The relationship between corporate America and Washington D.C. has always been a topic of debate in the U.S. – and in recent years, we’ve seen the conversation center around issues from adjusting tax rates to working together in the fight against COVID-19. A recent Forbes piece on corporate lobbying points to the old adage – “If you are not at the table, you’re on the menu” – impressing the important role companies can play in influencing legislation on economic and social issues, something the American public also confirmed in our latest survey. Survey research continues to confirm that Americans are increasingly looking to CEOs to be societal leaders, and they trust business more and more to address the big issues, from inequality to climate change.
Yet the question between companies’ leadership overall, and their engagement with government and government-adjacent organizations, remains blurry. Trade associations, also known as industry associations, are an integral part of the corporate lobbying conversation. A trade association is an organization founded and funded by businesses, typically grouped by industry, for the purpose of collaboration, lobbying, education, and advertising, as well as to promote the group’s views to government entities. Trade associations are uniquely positioned to exert political influence with in-depth policy knowledge, political connections, and the influence of a large corporate membership. We know that companies rely heavily on trade associations to advance their priorities, and yet trade associations can advance issues that may be antithetical to their stated stakeholder-capitalism priorities.
Funded mostly by corporate membership fees and non-deductible contributions from their members, trade associations can use this funding for general lobbying-related expenses. Companies also have the ability to pay the trade association in the form of a non-deductible contribution to direct a lobby campaign in their interest. The strength of trade associations should not be underestimated, as their support for or opposition to policy issues is closely followed.
Currently, there is no mandate for companies to disclose their trade association memberships, or for the trade associations to disclose their members, so JUST Capital decided to look at the state of disclosure, as transparency on this issue provides stakeholders with another tool to understand if companies are following through on or possibly undermining their ESG commitments through the trade associations’ approach.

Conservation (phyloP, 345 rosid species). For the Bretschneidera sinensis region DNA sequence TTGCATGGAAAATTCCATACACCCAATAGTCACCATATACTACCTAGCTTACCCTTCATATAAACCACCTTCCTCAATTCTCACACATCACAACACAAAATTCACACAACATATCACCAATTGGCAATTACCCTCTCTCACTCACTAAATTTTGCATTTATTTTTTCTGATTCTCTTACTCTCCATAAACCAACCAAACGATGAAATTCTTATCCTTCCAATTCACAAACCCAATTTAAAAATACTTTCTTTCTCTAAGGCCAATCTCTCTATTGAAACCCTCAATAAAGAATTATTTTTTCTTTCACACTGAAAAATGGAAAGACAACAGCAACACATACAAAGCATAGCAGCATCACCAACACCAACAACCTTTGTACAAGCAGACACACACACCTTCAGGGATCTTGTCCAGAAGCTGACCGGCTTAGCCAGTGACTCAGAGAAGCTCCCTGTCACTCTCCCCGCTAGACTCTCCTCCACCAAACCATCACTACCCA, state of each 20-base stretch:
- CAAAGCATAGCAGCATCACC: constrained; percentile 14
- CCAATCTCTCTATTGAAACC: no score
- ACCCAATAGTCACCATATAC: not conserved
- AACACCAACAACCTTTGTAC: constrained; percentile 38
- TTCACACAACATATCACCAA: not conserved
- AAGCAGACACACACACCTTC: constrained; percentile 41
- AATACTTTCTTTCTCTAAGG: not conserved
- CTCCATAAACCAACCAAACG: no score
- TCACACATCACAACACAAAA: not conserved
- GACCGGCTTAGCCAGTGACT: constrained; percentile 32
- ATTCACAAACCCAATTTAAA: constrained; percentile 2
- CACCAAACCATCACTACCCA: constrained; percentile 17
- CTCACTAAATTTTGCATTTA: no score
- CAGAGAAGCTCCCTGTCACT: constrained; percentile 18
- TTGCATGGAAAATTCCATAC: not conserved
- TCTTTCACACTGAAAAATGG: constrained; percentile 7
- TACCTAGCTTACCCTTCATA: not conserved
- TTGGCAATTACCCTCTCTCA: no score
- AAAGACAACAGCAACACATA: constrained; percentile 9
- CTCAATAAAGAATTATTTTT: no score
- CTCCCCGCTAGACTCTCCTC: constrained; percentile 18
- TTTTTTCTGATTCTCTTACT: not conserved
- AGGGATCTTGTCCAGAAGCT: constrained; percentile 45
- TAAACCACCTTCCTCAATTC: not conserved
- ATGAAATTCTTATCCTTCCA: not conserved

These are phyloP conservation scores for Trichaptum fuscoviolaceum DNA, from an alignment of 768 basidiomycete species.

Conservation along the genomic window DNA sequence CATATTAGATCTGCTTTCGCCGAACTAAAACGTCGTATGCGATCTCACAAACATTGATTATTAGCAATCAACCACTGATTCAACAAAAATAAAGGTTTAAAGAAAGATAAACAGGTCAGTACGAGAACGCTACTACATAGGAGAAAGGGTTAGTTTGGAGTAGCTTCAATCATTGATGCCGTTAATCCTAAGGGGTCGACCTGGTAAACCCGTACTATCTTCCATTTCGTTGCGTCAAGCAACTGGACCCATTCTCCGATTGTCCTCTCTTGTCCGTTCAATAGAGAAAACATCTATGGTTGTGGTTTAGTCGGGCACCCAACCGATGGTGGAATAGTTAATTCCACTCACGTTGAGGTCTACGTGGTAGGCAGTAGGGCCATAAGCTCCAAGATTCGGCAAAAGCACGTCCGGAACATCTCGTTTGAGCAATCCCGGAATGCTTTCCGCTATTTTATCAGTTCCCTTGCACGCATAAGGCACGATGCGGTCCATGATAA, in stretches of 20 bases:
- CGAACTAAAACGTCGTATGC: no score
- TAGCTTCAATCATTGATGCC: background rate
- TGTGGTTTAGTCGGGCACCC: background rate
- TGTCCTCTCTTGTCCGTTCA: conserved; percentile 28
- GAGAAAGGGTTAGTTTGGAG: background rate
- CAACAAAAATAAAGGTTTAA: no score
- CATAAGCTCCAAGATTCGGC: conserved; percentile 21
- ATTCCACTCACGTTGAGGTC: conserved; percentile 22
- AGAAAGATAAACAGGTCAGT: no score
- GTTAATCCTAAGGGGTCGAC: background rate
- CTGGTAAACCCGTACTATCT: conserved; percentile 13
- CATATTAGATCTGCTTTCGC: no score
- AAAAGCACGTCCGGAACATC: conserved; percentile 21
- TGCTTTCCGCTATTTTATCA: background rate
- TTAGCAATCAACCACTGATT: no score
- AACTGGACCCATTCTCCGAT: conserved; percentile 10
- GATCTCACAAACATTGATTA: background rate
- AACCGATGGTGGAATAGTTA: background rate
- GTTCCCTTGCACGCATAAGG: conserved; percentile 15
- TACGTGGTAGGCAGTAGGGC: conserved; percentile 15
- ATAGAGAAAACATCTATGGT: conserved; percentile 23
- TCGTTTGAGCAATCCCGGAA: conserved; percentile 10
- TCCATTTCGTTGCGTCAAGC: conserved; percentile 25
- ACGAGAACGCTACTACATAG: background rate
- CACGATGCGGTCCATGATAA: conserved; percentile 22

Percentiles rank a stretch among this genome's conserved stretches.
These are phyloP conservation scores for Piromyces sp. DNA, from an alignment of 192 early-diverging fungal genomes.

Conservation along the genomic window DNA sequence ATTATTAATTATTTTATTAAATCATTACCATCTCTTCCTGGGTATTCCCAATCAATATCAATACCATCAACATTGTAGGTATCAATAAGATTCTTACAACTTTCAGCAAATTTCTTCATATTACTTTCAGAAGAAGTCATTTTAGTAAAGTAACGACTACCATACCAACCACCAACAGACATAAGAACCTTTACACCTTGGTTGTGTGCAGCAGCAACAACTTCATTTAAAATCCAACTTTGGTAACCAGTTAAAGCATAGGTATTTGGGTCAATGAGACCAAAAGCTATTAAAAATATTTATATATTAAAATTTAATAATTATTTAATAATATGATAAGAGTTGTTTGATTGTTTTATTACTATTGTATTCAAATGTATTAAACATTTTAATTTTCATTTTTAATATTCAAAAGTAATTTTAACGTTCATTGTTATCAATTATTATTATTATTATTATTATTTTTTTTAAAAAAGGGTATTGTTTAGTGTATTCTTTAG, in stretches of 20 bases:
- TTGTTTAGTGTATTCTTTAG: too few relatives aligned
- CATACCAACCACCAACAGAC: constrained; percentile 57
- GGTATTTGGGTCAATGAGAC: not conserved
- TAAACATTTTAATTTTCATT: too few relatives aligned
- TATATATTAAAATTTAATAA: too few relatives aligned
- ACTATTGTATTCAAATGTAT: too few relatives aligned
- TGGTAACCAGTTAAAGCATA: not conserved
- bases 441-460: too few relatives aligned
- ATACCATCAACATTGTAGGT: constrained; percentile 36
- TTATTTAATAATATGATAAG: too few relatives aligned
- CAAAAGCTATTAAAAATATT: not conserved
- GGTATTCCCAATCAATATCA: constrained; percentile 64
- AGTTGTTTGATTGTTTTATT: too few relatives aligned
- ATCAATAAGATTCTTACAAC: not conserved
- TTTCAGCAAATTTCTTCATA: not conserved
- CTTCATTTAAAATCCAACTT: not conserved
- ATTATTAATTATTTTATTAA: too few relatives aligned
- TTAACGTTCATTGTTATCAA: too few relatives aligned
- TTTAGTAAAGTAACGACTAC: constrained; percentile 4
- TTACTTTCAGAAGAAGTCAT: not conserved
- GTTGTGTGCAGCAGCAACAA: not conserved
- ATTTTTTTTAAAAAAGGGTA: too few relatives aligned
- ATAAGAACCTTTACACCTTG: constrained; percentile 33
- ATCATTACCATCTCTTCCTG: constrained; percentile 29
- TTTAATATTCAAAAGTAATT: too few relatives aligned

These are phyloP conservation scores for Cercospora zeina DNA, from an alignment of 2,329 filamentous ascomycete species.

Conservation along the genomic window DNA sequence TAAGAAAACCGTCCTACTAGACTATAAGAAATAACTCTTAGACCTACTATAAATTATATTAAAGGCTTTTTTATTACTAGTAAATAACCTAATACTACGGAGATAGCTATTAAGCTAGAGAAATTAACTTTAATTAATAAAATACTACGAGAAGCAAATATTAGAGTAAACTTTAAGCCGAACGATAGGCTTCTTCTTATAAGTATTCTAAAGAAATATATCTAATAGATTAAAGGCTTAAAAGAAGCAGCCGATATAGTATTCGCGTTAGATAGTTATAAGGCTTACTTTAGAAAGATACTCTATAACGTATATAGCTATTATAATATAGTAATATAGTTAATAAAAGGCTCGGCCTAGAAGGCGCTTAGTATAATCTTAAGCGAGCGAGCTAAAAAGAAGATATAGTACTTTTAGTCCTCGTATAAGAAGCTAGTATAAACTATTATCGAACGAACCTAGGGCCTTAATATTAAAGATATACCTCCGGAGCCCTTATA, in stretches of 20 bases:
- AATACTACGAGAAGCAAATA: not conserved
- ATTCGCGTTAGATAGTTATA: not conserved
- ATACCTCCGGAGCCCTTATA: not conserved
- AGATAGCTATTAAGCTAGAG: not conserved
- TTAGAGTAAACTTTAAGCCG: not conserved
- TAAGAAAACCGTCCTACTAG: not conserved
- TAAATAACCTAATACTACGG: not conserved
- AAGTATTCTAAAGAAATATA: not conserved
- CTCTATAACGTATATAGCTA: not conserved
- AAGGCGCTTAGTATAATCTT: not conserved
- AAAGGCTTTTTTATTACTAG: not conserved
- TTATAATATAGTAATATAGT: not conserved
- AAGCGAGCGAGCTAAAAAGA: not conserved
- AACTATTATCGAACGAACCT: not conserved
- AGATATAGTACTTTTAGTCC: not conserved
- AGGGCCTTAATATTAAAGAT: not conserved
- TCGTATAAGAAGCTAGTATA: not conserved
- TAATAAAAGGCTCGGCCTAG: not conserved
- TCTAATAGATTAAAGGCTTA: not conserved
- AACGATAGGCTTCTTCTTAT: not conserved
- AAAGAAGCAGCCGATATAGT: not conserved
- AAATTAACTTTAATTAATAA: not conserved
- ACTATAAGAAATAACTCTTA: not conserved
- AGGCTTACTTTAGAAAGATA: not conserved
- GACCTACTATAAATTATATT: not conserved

When looking at the 928 publicly traded companies from our 2021 Rankings, we find that 58.3% do not disclose any of their trade association memberships. Of the 41.7% of companies that do disclose trade association memberships, the vast majority provide general disclosures – an acknowledgement of their memberships – but not necessarily an exhaustive list with specific details. Only 46.7% of the companies that disclose these general memberships also make mention of their monetary contributions and just 4.9% explicitly state that they’ve disclosed a full – rather than selected – list of trade association affiliations, in addition to their monetary disclosure.
Controlling for industry and revenue, we find that all three levels of disclosure mentioned above correlate strongly with a higher level of performance in JUST Capital’s annual Rankings across each of the five stakeholder groups – workers, customers, communities, shareholders, and the environment. Accordingly, companies that score higher in JUST Capital’s overall Rankings tend to disclose more than their peers.
When collecting this data, we found that these disclosures are often tucked inside governance documents on investor sites or on a hard-to-find public policy/engagement webpage, making the disclosures generally less accessible. The ways that these disclosures are ultimately displayed also varied greatly. For example, Intel has a separate section in their Corporate Responsibility Report Builder with the option to download a list of the company’s political contributions, trade association memberships, and associated membership dues. Aggregating this disclosure along with Intel’s other ESG disclosures shows its commitment to transparency on this as an ESG-related issue. BlackRock’s disclosure specifically notes that these memberships are periodically reviewed to ensure they align with BlackRock’s views on material public policy issues. A robust monetary disclosure from Tractor Supply breaks out what portion of monetary contributions went to lobbying.
As stakeholders continue to expect greater transparency, this is an area that companies may want to review to better understand their approach to government relations alongside their overall approach to supporting their stakeholders. Companies can ensure alignment with their membership to these organizations and all of their viewpoints before contributing to them. In addition, the American public and investors will want to know whether companies are taking one step forward or two steps back through their trade association memberships, or if they are walking the walk in every aspect possible.
The data and analysis in this piece were collected and run in December 2020.